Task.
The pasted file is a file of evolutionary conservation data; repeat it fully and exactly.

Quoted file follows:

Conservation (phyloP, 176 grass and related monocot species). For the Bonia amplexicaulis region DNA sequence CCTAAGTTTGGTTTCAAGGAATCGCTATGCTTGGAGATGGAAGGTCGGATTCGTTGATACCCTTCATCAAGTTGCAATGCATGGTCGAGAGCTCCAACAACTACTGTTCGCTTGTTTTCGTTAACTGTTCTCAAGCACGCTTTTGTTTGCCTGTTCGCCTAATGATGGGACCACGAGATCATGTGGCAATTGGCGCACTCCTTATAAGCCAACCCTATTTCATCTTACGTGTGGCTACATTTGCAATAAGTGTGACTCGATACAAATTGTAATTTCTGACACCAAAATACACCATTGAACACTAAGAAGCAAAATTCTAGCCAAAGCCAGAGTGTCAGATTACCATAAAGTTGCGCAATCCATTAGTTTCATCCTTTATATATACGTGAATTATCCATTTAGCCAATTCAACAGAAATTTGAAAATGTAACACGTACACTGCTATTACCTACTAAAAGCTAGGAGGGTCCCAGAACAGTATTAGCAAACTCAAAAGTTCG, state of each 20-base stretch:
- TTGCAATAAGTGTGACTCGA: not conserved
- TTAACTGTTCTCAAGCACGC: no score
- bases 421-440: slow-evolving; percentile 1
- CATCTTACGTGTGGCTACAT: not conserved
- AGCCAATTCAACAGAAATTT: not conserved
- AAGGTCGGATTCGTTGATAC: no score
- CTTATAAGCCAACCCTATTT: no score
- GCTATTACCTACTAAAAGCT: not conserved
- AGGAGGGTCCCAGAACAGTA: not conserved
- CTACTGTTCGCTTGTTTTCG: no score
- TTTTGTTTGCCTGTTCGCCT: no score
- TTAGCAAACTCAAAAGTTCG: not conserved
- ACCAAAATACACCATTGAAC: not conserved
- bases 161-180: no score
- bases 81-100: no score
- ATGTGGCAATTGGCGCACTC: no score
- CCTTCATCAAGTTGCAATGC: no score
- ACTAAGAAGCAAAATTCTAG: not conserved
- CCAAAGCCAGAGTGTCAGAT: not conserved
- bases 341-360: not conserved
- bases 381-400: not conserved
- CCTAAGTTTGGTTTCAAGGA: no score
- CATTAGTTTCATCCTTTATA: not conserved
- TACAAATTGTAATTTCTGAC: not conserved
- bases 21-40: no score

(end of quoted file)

Conservation (phyloP, 176 grass and related monocot species). For the Bonia amplexicaulis region DNA sequence CCTAAGTTTGGTTTCAAGGAATCGCTATGCTTGGAGATGGAAGGTCGGATTCGTTGATACCCTTCATCAAGTTGCAATGCATGGTCGAGAGCTCCAACAACTACTGTTCGCTTGTTTTCGTTAACTGTTCTCAAGCACGCTTTTGTTTGCCTGTTCGCCTAATGATGGGACCACGAGATCATGTGGCAATTGGCGCACTCCTTATAAGCCAACCCTATTTCATCTTACGTGTGGCTACATTTGCAATAAGTGTGACTCGATACAAATTGTAATTTCTGACACCAAAATACACCATTGAACACTAAGAAGCAAAATTCTAGCCAAAGCCAGAGTGTCAGATTACCATAAAGTTGCGCAATCCATTAGTTTCATCCTTTATATATACGTGAATTATCCATTTAGCCAATTCAACAGAAATTTGAAAATGTAACACGTACACTGCTATTACCTACTAAAAGCTAGGAGGGTCCCAGAACAGTATTAGCAAACTCAAAAGTTCG, state of each 20-base stretch:
- TTGCAATAAGTGTGACTCGA: not conserved
- TTAACTGTTCTCAAGCACGC: no score
- bases 421-440: slow-evolving; percentile 1
- CATCTTACGTGTGGCTACAT: not conserved
- AGCCAATTCAACAGAAATTT: not conserved
- AAGGTCGGATTCGTTGATAC: no score
- CTTATAAGCCAACCCTATTT: no score
- GCTATTACCTACTAAAAGCT: not conserved
- AGGAGGGTCCCAGAACAGTA: not conserved
- CTACTGTTCGCTTGTTTTCG: no score
- TTTTGTTTGCCTGTTCGCCT: no score
- TTAGCAAACTCAAAAGTTCG: not conserved
- ACCAAAATACACCATTGAAC: not conserved
- bases 161-180: no score
- bases 81-100: no score
- ATGTGGCAATTGGCGCACTC: no score
- CCTTCATCAAGTTGCAATGC: no score
- ACTAAGAAGCAAAATTCTAG: not conserved
- CCAAAGCCAGAGTGTCAGAT: not conserved
- bases 341-360: not conserved
- bases 381-400: not conserved
- CCTAAGTTTGGTTTCAAGGA: no score
- CATTAGTTTCATCCTTTATA: not conserved
- TACAAATTGTAATTTCTGAC: not conserved
- bases 21-40: no score